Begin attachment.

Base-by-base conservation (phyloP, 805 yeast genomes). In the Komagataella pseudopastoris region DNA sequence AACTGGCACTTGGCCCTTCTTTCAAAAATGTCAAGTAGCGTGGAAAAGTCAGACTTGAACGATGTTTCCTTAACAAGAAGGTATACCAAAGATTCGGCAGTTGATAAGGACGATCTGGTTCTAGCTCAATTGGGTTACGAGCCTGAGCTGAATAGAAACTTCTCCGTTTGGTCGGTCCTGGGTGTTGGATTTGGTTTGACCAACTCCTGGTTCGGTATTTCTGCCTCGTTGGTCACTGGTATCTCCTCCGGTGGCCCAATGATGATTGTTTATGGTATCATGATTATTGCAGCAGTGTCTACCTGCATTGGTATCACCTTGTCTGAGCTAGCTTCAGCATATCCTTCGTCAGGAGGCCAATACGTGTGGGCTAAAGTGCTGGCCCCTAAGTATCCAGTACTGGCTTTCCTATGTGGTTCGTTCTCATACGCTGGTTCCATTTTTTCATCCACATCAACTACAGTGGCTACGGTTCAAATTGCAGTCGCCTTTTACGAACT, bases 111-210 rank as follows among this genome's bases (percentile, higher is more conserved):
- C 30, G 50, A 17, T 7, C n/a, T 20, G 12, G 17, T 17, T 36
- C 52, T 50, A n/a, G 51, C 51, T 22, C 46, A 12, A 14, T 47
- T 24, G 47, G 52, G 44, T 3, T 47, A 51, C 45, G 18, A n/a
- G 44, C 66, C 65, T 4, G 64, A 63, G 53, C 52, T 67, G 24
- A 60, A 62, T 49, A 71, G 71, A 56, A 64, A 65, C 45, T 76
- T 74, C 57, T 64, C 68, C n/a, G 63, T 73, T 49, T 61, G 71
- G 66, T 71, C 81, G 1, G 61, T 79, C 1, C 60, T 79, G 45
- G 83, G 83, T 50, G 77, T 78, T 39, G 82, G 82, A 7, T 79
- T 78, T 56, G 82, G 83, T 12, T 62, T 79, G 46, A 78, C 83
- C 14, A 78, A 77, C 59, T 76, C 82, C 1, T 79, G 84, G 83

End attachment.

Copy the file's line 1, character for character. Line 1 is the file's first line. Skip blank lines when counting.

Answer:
Base-by-base conservation (phyloP, 805 yeast genomes). In the Komagataella pseudopastoris region DNA sequence AACTGGCACTTGGCCCTTCTTTCAAAAATGTCAAGTAGCGTGGAAAAGTCAGACTTGAACGATGTTTCCTTAACAAGAAGGTATACCAAAGATTCGGCAGTTGATAAGGACGATCTGGTTCTAGCTCAATTGGGTTACGAGCCTGAGCTGAATAGAAACTTCTCCGTTTGGTCGGTCCTGGGTGTTGGATTTGGTTTGACCAACTCCTGGTTCGGTATTTCTGCCTCGTTGGTCACTGGTATCTCCTCCGGTGGCCCAATGATGATTGTTTATGGTATCATGATTATTGCAGCAGTGTCTACCTGCATTGGTATCACCTTGTCTGAGCTAGCTTCAGCATATCCTTCGTCAGGAGGCCAATACGTGTGGGCTAAAGTGCTGGCCCCTAAGTATCCAGTACTGGCTTTCCTATGTGGTTCGTTCTCATACGCTGGTTCCATTTTTTCATCCACATCAACTACAGTGGCTACGGTTCAAATTGCAGTCGCCTTTTACGAACT, bases 111-210 rank as follows among this genome's bases (percentile, higher is more conserved):